There are a modest number of business people and designers that really understand the power of type. And that knowledge becomes their advantage, because they can out-pace those companies that are still unaware of the power of type, instead choosing to communicate using Helvetica or some other overused fonts.
What current trends in custom fonts have you seen crop up a lot?
I have been mostly disappointed by current trends in custom typography, especially by companies choosing to design custom fonts that look like other fonts. Besides Spotify’s boring typeface, Apple takes the prize with their font called San Francisco, which is the impeccably executed child of the most boring and uninspiring typefaces in design history. Someone could use it for an ad to sell Bavarian sausages and nobody would recognize that the font comes from the biggest brand in the world. Apple’s products are sophisticated and ground breaking while their font is as vanilla as, well, vanilla. The total disconnect between the core beliefs of the brand and their custom typeface still keeps me awake at night.
Can you tell us about the “Building Brands with Type” programme?
“BUILDING BRAND WITH TYPE” is a programme designed to investigate the power of typography for the expression of a brand.
The School of Visual Art course coordinated by Joe Newton started by introducing the students to brand strategy and then having them develop a brand using type as the main conduit of its expression. The students were taught type history by Paul Shaw, sketching techniques by Cyrus Highsmith, while I taught the basics of type design and Dan Rathigan helped the students to finish their typefaces during some “type therapy” sessions. The class concluded with the help of Ksenya Samarskaya guiding the students to finalize their branding project using the typefaces they designed during the class.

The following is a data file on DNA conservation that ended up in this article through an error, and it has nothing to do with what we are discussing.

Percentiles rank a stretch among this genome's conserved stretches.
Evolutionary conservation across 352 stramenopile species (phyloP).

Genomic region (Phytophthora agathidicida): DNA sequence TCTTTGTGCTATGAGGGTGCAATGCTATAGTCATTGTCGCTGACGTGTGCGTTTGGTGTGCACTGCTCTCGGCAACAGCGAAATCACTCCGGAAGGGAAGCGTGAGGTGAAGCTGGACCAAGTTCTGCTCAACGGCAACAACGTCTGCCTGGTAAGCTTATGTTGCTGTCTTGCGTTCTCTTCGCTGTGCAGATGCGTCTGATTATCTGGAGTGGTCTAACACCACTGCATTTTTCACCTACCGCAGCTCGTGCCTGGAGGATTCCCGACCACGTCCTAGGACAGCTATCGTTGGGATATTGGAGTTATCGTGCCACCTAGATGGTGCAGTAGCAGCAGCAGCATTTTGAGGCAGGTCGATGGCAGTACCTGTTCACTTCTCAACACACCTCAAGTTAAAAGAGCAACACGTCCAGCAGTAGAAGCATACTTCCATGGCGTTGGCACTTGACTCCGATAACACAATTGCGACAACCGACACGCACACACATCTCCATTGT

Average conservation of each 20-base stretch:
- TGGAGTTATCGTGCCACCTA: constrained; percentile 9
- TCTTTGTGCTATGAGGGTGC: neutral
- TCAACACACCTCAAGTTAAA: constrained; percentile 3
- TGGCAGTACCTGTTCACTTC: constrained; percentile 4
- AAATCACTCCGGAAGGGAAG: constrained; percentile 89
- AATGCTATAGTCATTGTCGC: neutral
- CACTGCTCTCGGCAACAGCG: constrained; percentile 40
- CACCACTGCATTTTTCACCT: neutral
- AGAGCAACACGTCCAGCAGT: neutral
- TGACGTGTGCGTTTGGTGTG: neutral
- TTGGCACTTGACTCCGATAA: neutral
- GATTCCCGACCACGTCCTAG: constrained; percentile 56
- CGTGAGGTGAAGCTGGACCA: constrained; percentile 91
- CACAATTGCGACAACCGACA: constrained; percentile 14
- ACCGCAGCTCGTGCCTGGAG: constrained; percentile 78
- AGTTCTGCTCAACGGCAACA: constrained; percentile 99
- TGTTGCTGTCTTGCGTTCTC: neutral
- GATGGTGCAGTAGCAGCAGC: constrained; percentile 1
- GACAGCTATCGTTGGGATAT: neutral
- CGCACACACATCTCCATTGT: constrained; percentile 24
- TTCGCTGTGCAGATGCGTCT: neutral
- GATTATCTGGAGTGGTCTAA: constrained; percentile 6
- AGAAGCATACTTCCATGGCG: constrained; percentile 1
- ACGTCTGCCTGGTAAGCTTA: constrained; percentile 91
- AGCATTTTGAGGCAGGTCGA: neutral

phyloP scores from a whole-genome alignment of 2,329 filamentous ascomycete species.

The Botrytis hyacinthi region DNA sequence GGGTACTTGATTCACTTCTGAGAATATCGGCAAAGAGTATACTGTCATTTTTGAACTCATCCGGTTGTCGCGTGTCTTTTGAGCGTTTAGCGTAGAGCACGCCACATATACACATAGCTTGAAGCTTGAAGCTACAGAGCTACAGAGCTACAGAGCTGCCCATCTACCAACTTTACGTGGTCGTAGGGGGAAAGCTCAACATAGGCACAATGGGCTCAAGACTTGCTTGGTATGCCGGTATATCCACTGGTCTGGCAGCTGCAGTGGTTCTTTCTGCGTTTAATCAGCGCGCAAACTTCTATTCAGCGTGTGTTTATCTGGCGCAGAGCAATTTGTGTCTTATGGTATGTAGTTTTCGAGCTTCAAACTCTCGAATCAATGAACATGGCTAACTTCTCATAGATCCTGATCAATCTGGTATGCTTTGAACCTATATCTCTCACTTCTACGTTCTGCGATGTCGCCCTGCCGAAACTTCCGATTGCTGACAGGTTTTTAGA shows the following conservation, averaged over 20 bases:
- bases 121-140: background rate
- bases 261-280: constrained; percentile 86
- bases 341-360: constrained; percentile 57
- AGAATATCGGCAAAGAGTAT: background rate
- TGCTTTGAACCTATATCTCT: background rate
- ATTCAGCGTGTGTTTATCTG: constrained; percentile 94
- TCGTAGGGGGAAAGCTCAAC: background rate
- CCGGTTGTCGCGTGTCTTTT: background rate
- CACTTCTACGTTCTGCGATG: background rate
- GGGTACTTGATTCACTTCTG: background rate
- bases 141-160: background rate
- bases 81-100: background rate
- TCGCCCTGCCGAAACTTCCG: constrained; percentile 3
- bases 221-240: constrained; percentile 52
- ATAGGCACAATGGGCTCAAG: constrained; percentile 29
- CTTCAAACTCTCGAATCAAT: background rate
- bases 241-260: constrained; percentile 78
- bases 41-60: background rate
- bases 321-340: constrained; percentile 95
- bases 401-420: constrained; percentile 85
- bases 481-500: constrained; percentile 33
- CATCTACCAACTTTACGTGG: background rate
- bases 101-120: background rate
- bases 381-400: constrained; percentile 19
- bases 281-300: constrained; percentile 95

Because we wanted to add some fun to the class, the students were required to design the brand for an interstellar travel agency under the assumption that space travel had been invented in past centuries. Some students developed the branding for a company in the Copernican era using typeface design inspired from that historical period, while others worked on projects set in the Victorian or Art Nouveau periods. While doing this project, they were able to place their newly acquired type design skills in a “real world” context, while understanding the historical context of typography and the importance of brand strategy.
What do you think the future relationship between brands and type will look like? How do you think brands could benefit by using its powers combined with developing technologies?
Letters have been part of our communication for millenia with a slow-moving evolution from graffiti to pixels. The fastest changes, though, have happened in the past 80 years with the advent of all the post-lead and wood technologies.
In the immediate future, our world made of atoms will be invaded by AR artifacts that will need words and messaging to help us interface with them. It’s going to be an exciting moment to see this virtual typography surrounding us in this super high-tech reality next to our dirty dishes and screaming children, with brands experimenting, trying, failing and succeeding in this post-paper/screen frontier. I really can’t wait for that and especially for the tools that will make anyone be able to produce and use type in this new context.
Thank you, Matteo.